3. David Roth says:

    Mitchell, you’re not wrong in your summary of Paul’s argument, but that doesn’t mean you’re right. The ability of people to “support” a bad government, the responsibility of those people to “improve” their own conditions (you know, the way we do here, in the sports blogosphere) — all this is not nothing, it’s not some abstraction. We can all agree that everyone ought to take more responsibility for their actions or whatever, but the world is full of things that devalue that sort of conceptual thought — reality, let’s call those things — and if you remain willfully ignorant of those things, then your argument isn’t going to be worth much. Also the tone of his piece was abhorrently callous.

    And CP, thanks for that. But I’m a Mets fan. Warmowski’s your Sox fan, and probably a better bet for a “…is a cunt” on this one, given his midwestern pith.

  4. Tommy Hoops says:

    I second what CP said. I could barely hold back my anger at the disgusting ‘letter to the Haitian people’ he wrote within his piece, but you managed to step back and take him to task like an adult. Well done.

    Tom.

  5. cp says:

    Eep. Sorry about that. The compliments still stand of course.

  6. Allen says:

    Thank you for the thoughtful analysis. Now that everyone has a printing press on their lap, talk is cheaper than ever. And it’s easy for a smartypants to argue abstractions without any particular knowledge or even conviction. If we want to do that, we ought to restrict topics to sports or punkrock. Like you said, this is actual reality that we’re talking about in this case.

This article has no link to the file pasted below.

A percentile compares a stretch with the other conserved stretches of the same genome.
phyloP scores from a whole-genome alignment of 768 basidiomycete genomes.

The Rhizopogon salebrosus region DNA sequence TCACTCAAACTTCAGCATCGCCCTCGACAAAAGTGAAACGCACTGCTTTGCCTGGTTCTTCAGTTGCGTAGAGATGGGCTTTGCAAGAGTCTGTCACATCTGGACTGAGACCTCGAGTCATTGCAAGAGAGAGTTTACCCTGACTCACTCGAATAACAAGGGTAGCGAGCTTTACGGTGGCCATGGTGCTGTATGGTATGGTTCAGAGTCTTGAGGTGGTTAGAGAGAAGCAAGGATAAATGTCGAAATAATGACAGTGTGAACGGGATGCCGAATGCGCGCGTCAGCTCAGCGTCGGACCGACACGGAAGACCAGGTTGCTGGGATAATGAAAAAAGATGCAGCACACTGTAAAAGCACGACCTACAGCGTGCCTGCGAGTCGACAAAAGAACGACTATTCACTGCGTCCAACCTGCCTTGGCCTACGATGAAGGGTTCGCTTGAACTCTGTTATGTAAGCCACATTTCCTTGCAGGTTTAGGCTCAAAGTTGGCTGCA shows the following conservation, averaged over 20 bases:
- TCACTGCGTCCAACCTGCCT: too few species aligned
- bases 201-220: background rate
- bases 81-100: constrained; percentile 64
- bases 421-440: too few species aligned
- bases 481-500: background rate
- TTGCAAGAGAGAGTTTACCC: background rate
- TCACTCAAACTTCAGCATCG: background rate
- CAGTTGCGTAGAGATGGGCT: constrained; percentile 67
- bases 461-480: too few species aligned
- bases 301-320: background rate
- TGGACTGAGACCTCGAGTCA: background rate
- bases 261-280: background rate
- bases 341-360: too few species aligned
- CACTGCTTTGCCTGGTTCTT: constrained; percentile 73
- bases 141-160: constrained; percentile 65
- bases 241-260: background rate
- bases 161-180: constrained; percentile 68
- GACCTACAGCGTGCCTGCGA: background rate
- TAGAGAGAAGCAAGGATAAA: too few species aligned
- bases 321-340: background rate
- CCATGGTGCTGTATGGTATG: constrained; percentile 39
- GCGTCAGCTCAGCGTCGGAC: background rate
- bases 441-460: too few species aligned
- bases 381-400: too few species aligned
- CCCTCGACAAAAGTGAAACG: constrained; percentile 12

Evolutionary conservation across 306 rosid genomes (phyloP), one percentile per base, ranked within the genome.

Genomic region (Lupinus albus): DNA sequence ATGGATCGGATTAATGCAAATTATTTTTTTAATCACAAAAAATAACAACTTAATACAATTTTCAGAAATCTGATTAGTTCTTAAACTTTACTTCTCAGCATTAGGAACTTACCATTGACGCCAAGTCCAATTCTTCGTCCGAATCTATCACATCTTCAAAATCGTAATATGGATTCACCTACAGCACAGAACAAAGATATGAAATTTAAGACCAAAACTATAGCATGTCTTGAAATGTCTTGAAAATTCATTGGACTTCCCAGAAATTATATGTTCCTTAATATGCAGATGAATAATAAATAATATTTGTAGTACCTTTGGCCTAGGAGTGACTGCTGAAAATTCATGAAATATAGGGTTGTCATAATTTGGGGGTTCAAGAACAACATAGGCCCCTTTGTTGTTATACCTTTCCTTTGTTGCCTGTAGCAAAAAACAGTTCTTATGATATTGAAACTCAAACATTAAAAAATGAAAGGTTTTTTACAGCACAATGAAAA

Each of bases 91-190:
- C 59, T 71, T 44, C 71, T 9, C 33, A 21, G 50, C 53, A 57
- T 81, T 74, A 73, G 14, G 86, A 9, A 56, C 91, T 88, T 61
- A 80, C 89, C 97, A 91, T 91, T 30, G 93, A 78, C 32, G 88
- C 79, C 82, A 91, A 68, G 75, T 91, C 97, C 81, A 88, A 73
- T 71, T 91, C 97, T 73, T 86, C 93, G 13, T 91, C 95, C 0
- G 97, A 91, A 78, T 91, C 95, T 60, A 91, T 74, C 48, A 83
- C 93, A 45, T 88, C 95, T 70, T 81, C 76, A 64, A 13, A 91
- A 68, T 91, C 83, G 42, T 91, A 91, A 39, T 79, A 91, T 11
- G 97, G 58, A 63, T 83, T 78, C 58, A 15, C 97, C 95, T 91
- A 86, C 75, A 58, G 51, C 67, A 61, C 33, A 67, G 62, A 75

7. I missed all of this – just like Shirley missed all the decades of neoliberal economics as practiced by the US dumping massively subsidized Louisiana rice in Haiti, destroying their hobbled-since-birth self-sufficiency. He also missed the debt of the country being used as a gun to its head by the IMF to savage its own economy, privatize its institutions, and destroy any chance of a public sector developing in order to enforce building codes. He missed the cold war, he missed US support for the Touton Macoutes, he missed all of what globalization means.

    All of this is a fair mistake for a guy who doesn’t write about geopolitics…until he writes about geopolitics. What isn’t fair – what’s galling – is that his failure to mention, let alone synthesize any of the above objective historical realities means he either didn’t know (or care) to look for them, or, once having found them, presumed they were propaganda. Let’s give him a benefit of the doubt (and a presumption of a work ethic) and guess it’s the latter.